As was graphically pointed out in presentations by MTC, BART, the MTA and Caltrain at a meeting of the SFCTA on February 28, 2023, Bay Area transit systems are having to adapt to greatly reduced post-COVID ridership, escalating operating and development costs and uncertainties over whether or not the generous State and federal subventions of the past will continue. Unfortunately, these problems are occurring at a time when public confidence in the ability of the large transit agencies to operate efficiently and improve their services in an effective manner has declined. So what happened? What went wrong? How can trust in local and regional agencies be re-established?
It appears that a reduction in the quality of daily transit service and the mismanagement of certain large infrastructure projects are at least partly responsible for the problem:
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MTC: The result of MTC’s half century reign over regional transportation is not pretty. Instead of steadily improving transit services caused by well thought out and cost-effective infrastructure projects, the Region has been basically treading water. Many see MTC as a large bureaucracy hopelessly embroiled in its own seemingly endless parade of plans, programs, studies, reports and presentations which are then shepherded through seven standing committees, up to 20 inter-agency committees, MTC’s Policy Advisory Council and finally the MTC Board. It will come as no surprise that what emerges from this complex process is usually too little and too late, and often of small consequence.
Doyle Drive: In 2003 the San Francisco voters approved a $420 million Caltrans seismic upgrade of portions of Doyle Drive running through the Presidio of San Francisco. But after the project was taken over by the small but ambitious SF County Transportation Authority (CTA), the voter-approved scope and budget were tossed out the window and the upgrade of 68-foot wide Doyle Drive soon morphed into the all-new 138-foot wide Presidio Freeway, ultimately costing the tax payers over five times the original voter-approved amount.
Central Subway: Back in 2008 and 2009 the San Francisco Municipal Transportation Agency (MTA) sold this project to the public and local elected politicians based upon grossly exaggerated ridership projections (up to “99,200” a day), wildly inaccurate trip time savings and a big lie about saving the Muni $23.8 million a year in operating costs. The 1.3 mile long Central Subway began commercial operations on January 7, 2023, four years late and $400 million over budget. As of January 28, 2023, boardings from the four Central Subway stations averaged a very low 3,800 boardings a day, (equivalent to 7,600 riders a day), an estimated 85% of whom were already traveling on Muni buses.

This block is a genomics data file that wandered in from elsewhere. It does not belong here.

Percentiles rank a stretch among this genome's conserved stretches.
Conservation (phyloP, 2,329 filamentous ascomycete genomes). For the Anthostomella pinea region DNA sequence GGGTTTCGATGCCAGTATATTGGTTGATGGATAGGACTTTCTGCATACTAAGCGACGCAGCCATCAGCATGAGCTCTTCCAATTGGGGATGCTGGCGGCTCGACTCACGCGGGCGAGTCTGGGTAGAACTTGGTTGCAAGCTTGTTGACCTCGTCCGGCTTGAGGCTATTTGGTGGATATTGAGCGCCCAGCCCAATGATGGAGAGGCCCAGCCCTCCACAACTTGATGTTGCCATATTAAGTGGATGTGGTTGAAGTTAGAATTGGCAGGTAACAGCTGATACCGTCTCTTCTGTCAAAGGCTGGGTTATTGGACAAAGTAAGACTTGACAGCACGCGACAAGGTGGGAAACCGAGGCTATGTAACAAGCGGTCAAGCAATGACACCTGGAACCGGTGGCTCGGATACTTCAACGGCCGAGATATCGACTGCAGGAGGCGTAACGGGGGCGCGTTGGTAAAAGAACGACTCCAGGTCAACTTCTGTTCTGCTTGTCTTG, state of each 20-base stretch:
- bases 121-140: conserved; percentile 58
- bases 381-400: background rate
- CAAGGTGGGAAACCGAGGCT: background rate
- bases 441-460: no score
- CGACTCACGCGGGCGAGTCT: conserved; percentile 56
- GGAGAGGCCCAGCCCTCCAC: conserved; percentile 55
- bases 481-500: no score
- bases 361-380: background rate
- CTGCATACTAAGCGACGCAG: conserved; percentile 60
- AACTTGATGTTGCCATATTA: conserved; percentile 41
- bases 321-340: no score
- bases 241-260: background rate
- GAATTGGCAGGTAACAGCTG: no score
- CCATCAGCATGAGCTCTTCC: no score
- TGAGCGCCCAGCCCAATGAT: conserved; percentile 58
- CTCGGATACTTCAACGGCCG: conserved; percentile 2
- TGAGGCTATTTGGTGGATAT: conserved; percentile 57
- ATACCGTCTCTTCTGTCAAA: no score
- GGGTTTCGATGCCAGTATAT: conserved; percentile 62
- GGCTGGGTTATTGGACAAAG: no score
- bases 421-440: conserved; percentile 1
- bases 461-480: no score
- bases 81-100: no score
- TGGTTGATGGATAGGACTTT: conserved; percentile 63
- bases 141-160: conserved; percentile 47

BART Phase II: The Santa Clara Valley Transportation Authority (VTA) is completing the design of a 6.3-mile BART Phase II extension from the Berryessa Station to the Caltrain Santa Clara Station that includes 4.7 miles of tunnel. To appease a small but noisy cabal of businessmen fearful of temporary construction effects around one of the stations, the VTA allowed itself to be bullied into making the subway tunnel to include the entire station. This caused the size of the tunnel to be a gigantic 54-foot inches in diameter, as large as a five-story building. With the conventional approach used by subway builders around the world, two much smaller and cheaper tunnels could have been built much closer to street grade at much lower cost. VTA’s estimated cost of the project has risen from $4.8 billion in February 2018, to $5.6 billion in March 2020, to $6.9 billion in October 2020, to $9.5 billion today, and will likely rise even further, all because of some very expensive and unneeded changes that are likely to discourage ridership rather than encourage it.
BART Link 21 Project: In 2019 BART launched its massive Link21 project, whose expenditures, by the end of 2022, had risen to $82 million spent with little of consequence to show for it. It is envisioned that the project will eventually create multiple passenger rail improvements throughout Northern California, including a second Bay Rail Crossing between Oakland and San Francisco estimated by the Link 21 planners to cost at least $30 million. The ultimate cost to the taxpayers of the entire project, if it were ever built, is unknown.
SMART: The ill-conceived Sonoma Marin Area Rapid Transit service (SMART) extends 45 miles from Larkspur to Santa Rosa. Because of its extremely low ridership, the Marin and Sonoma County taxpayers have heavily subsidized the operation from the outset. Post-Covid, things have gotten even worse. The SMART Board’s unaccountable reaction is to this is to extend SMART an additional 36-miles into the hinterlands north of Santa Rosa, thereby worsening its already unacceptably high operating cost per rider.
Can things get better? Can the Region get past its bureaucratic morass? Unless some basic organizational and structural changes are made, the answer is NO.
For some ideas of where BATWG thinks things should go from here, read Looking Forward elsewhere in this Newsletter.